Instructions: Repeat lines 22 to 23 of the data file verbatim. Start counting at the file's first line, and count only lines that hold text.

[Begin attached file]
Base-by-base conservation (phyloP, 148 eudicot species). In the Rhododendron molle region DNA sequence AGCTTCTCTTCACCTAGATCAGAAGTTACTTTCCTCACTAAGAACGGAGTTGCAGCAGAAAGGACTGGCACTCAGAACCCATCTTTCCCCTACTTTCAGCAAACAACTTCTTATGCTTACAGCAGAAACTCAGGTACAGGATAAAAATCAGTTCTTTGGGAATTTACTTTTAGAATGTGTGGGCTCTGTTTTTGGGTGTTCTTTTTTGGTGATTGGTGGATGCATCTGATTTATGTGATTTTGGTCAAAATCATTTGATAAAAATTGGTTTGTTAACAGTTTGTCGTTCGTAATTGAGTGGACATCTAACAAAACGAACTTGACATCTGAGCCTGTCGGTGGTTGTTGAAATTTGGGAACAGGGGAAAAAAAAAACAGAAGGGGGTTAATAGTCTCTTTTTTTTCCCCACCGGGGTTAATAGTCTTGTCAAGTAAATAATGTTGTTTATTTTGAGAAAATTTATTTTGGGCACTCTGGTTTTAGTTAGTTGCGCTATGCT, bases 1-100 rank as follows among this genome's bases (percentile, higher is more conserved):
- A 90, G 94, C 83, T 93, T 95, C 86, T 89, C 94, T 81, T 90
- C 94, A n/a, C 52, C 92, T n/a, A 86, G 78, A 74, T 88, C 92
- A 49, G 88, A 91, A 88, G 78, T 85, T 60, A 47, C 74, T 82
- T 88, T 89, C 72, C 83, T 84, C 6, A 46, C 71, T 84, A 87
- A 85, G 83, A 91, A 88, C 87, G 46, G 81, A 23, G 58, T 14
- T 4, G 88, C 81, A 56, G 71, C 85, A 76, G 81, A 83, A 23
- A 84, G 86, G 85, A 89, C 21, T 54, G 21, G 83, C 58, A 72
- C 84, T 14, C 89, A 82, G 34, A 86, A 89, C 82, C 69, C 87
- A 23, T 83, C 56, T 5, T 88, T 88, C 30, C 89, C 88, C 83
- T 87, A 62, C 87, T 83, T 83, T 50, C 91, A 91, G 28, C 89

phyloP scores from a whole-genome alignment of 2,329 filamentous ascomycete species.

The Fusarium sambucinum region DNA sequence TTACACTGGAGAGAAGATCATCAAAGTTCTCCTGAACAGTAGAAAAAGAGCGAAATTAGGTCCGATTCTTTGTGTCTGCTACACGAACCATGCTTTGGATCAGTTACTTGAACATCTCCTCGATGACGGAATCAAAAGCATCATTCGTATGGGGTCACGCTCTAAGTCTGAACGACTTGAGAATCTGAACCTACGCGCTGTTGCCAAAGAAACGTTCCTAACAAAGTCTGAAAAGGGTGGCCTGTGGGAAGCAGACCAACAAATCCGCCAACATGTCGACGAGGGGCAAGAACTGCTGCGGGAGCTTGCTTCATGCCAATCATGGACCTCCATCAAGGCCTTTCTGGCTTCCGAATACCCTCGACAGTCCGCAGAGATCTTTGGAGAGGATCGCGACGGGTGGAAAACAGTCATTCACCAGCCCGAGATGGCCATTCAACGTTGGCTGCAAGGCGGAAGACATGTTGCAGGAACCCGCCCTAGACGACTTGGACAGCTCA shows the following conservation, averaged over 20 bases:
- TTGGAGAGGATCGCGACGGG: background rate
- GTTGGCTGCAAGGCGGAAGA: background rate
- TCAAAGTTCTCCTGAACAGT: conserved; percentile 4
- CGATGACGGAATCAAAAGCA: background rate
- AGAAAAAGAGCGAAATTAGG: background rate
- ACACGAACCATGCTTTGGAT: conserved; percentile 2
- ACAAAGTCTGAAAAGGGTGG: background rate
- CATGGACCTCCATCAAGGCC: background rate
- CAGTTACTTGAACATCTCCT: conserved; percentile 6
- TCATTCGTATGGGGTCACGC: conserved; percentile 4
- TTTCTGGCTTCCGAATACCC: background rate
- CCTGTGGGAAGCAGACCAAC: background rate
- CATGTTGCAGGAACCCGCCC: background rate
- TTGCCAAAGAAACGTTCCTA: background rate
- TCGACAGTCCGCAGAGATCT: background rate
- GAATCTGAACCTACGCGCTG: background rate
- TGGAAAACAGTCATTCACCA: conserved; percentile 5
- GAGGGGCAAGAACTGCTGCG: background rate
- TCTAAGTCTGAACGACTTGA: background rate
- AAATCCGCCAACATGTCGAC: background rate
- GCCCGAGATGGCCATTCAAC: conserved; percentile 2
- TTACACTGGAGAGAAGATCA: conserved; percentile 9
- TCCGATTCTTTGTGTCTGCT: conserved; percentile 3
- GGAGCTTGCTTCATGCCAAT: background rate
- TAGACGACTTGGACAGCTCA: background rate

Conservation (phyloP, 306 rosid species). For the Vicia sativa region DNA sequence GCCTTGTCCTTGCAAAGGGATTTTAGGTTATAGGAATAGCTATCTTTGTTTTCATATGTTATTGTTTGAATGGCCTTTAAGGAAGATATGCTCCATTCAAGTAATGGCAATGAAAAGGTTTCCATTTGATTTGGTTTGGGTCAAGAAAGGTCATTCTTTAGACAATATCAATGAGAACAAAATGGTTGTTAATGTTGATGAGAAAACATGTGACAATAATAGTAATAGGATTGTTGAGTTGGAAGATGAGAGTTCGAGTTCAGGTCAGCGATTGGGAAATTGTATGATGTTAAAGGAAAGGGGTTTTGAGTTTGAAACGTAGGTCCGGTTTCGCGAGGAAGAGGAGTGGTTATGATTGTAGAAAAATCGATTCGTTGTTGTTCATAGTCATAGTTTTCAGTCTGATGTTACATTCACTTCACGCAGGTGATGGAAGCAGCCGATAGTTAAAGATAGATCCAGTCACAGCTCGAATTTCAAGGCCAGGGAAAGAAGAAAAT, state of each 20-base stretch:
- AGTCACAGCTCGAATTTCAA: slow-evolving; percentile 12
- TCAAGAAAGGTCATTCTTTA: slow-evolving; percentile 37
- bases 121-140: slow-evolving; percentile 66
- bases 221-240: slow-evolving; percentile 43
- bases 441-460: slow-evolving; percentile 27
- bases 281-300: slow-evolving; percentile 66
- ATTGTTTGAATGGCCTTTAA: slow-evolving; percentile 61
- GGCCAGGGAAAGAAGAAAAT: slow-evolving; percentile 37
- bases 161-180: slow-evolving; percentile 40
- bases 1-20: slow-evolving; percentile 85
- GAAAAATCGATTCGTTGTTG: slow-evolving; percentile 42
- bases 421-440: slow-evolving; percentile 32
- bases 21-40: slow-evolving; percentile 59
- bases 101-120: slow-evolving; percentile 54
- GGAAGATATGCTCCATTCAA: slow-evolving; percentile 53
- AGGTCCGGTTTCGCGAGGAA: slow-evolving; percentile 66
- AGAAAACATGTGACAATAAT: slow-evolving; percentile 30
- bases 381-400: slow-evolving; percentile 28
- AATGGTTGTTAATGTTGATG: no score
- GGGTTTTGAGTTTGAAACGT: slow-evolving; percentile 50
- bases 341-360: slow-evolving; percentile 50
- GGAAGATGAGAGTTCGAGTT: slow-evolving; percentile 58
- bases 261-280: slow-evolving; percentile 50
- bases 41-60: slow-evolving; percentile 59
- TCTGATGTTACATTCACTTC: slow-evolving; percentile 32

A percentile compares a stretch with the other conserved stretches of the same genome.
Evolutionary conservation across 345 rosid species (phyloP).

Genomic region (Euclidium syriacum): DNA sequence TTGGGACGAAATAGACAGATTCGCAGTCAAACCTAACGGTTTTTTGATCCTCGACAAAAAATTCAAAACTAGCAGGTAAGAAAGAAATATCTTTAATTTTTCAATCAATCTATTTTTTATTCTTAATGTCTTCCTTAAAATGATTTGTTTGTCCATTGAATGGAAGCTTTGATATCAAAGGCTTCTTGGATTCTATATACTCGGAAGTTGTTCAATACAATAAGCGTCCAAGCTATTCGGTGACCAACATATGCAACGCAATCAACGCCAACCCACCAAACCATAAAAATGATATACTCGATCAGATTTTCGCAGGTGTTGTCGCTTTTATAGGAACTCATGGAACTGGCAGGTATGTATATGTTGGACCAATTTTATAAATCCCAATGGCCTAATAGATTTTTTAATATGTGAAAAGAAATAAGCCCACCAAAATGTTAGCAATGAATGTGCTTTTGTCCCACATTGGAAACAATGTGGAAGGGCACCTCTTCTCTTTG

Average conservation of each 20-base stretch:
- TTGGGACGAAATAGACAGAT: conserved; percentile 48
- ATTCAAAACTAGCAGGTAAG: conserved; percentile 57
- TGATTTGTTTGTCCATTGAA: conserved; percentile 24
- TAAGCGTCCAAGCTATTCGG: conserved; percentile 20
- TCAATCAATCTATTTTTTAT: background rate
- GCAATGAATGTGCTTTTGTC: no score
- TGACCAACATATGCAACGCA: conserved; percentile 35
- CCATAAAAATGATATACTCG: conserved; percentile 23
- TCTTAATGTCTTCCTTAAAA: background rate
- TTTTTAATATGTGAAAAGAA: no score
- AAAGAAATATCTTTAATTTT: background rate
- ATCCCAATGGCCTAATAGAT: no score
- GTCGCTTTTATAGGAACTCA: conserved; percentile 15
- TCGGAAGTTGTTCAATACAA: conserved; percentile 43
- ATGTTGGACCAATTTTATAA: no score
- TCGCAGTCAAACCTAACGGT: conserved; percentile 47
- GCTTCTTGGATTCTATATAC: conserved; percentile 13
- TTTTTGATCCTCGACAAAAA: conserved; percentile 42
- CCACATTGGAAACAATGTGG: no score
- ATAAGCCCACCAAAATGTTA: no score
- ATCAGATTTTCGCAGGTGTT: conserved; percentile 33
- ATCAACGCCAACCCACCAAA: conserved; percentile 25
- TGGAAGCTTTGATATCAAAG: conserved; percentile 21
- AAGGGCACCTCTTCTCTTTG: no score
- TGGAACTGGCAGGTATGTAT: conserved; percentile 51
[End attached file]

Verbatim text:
- CAGTTACTTGAACATCTCCT: conserved; percentile 6
- TCATTCGTATGGGGTCACGC: conserved; percentile 4